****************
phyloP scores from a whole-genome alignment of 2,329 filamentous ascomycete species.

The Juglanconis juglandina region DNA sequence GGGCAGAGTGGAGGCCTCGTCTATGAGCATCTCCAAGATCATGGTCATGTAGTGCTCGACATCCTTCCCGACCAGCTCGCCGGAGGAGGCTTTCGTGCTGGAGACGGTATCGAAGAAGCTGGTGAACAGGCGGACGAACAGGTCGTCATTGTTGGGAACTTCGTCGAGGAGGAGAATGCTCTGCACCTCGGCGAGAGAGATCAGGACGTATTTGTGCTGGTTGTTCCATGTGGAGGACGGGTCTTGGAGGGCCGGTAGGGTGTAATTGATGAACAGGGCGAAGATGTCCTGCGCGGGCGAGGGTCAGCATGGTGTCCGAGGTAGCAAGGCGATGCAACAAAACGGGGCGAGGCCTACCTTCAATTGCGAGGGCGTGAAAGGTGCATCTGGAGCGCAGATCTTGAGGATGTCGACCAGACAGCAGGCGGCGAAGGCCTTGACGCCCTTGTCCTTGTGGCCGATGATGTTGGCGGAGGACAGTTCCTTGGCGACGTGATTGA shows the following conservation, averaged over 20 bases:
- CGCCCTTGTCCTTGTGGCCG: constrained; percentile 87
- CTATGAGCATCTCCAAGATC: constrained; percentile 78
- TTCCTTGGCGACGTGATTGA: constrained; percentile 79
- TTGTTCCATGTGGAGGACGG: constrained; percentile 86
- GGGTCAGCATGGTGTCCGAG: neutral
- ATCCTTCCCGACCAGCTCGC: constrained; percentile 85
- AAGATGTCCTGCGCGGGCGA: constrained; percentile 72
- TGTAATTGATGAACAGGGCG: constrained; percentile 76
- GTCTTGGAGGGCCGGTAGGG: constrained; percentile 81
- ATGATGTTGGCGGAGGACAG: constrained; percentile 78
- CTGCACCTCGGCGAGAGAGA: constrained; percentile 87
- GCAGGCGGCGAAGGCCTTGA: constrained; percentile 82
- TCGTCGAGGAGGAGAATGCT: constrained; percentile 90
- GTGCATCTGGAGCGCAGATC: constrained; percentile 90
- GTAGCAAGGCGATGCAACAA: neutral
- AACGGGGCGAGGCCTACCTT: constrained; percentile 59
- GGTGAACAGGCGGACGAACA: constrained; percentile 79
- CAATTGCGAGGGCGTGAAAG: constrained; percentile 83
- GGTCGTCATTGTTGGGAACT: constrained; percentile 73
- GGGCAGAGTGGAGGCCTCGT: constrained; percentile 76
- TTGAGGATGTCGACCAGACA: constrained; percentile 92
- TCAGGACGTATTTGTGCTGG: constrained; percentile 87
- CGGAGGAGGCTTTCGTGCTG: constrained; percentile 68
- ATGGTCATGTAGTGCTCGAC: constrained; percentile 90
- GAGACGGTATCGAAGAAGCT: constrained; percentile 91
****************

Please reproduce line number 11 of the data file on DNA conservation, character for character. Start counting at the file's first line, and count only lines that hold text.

- GTCTTGGAGGGCCGGTAGGG: constrained; percentile 81